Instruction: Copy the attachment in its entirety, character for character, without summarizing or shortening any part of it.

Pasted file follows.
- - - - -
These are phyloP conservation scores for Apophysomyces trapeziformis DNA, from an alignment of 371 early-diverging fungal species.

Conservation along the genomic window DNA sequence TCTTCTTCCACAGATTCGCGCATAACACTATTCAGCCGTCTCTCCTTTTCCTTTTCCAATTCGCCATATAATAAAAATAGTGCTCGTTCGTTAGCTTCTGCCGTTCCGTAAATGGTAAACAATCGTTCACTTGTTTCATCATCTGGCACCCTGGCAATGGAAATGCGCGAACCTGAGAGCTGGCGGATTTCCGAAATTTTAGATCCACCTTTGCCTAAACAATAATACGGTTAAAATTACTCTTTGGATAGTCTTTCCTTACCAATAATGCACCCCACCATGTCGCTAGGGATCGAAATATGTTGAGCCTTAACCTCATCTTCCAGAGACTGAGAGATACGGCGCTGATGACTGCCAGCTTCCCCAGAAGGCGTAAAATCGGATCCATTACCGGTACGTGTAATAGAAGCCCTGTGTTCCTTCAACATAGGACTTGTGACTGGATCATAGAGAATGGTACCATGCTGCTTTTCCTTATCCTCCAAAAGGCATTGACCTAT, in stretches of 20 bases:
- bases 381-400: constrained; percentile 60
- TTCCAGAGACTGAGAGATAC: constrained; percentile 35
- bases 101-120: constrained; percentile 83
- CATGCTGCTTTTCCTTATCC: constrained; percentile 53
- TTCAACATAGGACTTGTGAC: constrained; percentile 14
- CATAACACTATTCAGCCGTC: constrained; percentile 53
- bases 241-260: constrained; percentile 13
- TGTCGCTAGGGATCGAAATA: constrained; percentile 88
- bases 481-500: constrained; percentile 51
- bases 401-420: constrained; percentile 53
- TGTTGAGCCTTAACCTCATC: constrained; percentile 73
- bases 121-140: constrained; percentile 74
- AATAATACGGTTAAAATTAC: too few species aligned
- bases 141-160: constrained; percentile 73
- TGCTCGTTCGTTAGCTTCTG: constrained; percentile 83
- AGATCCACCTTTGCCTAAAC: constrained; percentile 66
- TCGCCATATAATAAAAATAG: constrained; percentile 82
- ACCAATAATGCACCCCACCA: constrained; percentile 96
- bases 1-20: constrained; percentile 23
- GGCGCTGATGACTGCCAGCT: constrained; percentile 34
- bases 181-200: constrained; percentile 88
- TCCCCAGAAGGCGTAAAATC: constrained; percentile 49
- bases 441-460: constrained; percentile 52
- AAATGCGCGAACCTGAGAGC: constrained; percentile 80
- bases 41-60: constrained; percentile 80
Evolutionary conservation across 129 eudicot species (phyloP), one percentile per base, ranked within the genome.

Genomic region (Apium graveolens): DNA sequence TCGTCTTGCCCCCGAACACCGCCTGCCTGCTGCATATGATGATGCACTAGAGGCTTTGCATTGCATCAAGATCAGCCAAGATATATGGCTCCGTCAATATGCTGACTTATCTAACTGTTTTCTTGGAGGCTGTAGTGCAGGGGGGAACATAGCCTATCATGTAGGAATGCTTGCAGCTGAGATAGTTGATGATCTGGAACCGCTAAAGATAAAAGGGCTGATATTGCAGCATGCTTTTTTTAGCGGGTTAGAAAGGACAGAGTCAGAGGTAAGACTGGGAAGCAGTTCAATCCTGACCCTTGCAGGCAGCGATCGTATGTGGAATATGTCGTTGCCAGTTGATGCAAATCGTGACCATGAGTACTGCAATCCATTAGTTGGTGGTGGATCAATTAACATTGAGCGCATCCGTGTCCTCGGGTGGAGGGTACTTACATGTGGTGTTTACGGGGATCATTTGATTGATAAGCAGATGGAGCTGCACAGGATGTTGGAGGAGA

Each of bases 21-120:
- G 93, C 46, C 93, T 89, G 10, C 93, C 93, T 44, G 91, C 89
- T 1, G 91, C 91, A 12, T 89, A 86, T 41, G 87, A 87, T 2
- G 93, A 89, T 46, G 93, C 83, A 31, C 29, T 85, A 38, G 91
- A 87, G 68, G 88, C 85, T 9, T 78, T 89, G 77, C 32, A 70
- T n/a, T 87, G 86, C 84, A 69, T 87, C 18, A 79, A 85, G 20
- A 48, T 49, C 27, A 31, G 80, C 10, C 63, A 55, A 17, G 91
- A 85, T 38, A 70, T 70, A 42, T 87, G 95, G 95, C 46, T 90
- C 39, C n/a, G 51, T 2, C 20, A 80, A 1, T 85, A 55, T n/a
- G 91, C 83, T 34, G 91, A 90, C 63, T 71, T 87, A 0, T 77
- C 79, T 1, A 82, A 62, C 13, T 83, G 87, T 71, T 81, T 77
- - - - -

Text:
These are phyloP conservation scores for Apophysomyces trapeziformis DNA, from an alignment of 371 early-diverging fungal species.

Conservation along the genomic window DNA sequence TCTTCTTCCACAGATTCGCGCATAACACTATTCAGCCGTCTCTCCTTTTCCTTTTCCAATTCGCCATATAATAAAAATAGTGCTCGTTCGTTAGCTTCTGCCGTTCCGTAAATGGTAAACAATCGTTCACTTGTTTCATCATCTGGCACCCTGGCAATGGAAATGCGCGAACCTGAGAGCTGGCGGATTTCCGAAATTTTAGATCCACCTTTGCCTAAACAATAATACGGTTAAAATTACTCTTTGGATAGTCTTTCCTTACCAATAATGCACCCCACCATGTCGCTAGGGATCGAAATATGTTGAGCCTTAACCTCATCTTCCAGAGACTGAGAGATACGGCGCTGATGACTGCCAGCTTCCCCAGAAGGCGTAAAATCGGATCCATTACCGGTACGTGTAATAGAAGCCCTGTGTTCCTTCAACATAGGACTTGTGACTGGATCATAGAGAATGGTACCATGCTGCTTTTCCTTATCCTCCAAAAGGCATTGACCTAT, in stretches of 20 bases:
- bases 381-400: constrained; percentile 60
- TTCCAGAGACTGAGAGATAC: constrained; percentile 35
- bases 101-120: constrained; percentile 83
- CATGCTGCTTTTCCTTATCC: constrained; percentile 53
- TTCAACATAGGACTTGTGAC: constrained; percentile 14
- CATAACACTATTCAGCCGTC: constrained; percentile 53
- bases 241-260: constrained; percentile 13
- TGTCGCTAGGGATCGAAATA: constrained; percentile 88
- bases 481-500: constrained; percentile 51
- bases 401-420: constrained; percentile 53
- TGTTGAGCCTTAACCTCATC: constrained; percentile 73
- bases 121-140: constrained; percentile 74
- AATAATACGGTTAAAATTAC: too few species aligned
- bases 141-160: constrained; percentile 73
- TGCTCGTTCGTTAGCTTCTG: constrained; percentile 83
- AGATCCACCTTTGCCTAAAC: constrained; percentile 66
- TCGCCATATAATAAAAATAG: constrained; percentile 82
- ACCAATAATGCACCCCACCA: constrained; percentile 96
- bases 1-20: constrained; percentile 23
- GGCGCTGATGACTGCCAGCT: constrained; percentile 34
- bases 181-200: constrained; percentile 88
- TCCCCAGAAGGCGTAAAATC: constrained; percentile 49
- bases 441-460: constrained; percentile 52
- AAATGCGCGAACCTGAGAGC: constrained; percentile 80
- bases 41-60: constrained; percentile 80
Evolutionary conservation across 129 eudicot species (phyloP), one percentile per base, ranked within the genome.

Genomic region (Apium graveolens): DNA sequence TCGTCTTGCCCCCGAACACCGCCTGCCTGCTGCATATGATGATGCACTAGAGGCTTTGCATTGCATCAAGATCAGCCAAGATATATGGCTCCGTCAATATGCTGACTTATCTAACTGTTTTCTTGGAGGCTGTAGTGCAGGGGGGAACATAGCCTATCATGTAGGAATGCTTGCAGCTGAGATAGTTGATGATCTGGAACCGCTAAAGATAAAAGGGCTGATATTGCAGCATGCTTTTTTTAGCGGGTTAGAAAGGACAGAGTCAGAGGTAAGACTGGGAAGCAGTTCAATCCTGACCCTTGCAGGCAGCGATCGTATGTGGAATATGTCGTTGCCAGTTGATGCAAATCGTGACCATGAGTACTGCAATCCATTAGTTGGTGGTGGATCAATTAACATTGAGCGCATCCGTGTCCTCGGGTGGAGGGTACTTACATGTGGTGTTTACGGGGATCATTTGATTGATAAGCAGATGGAGCTGCACAGGATGTTGGAGGAGA

Each of bases 21-120:
- G 93, C 46, C 93, T 89, G 10, C 93, C 93, T 44, G 91, C 89
- T 1, G 91, C 91, A 12, T 89, A 86, T 41, G 87, A 87, T 2
- G 93, A 89, T 46, G 93, C 83, A 31, C 29, T 85, A 38, G 91
- A 87, G 68, G 88, C 85, T 9, T 78, T 89, G 77, C 32, A 70
- T n/a, T 87, G 86, C 84, A 69, T 87, C 18, A 79, A 85, G 20
- A 48, T 49, C 27, A 31, G 80, C 10, C 63, A 55, A 17, G 91
- A 85, T 38, A 70, T 70, A 42, T 87, G 95, G 95, C 46, T 90
- C 39, C n/a, G 51, T 2, C 20, A 80, A 1, T 85, A 55, T n/a
- G 91, C 83, T 34, G 91, A 90, C 63, T 71, T 87, A 0, T 77
- C 79, T 1, A 82, A 62, C 13, T 83, G 87, T 71, T 81, T 77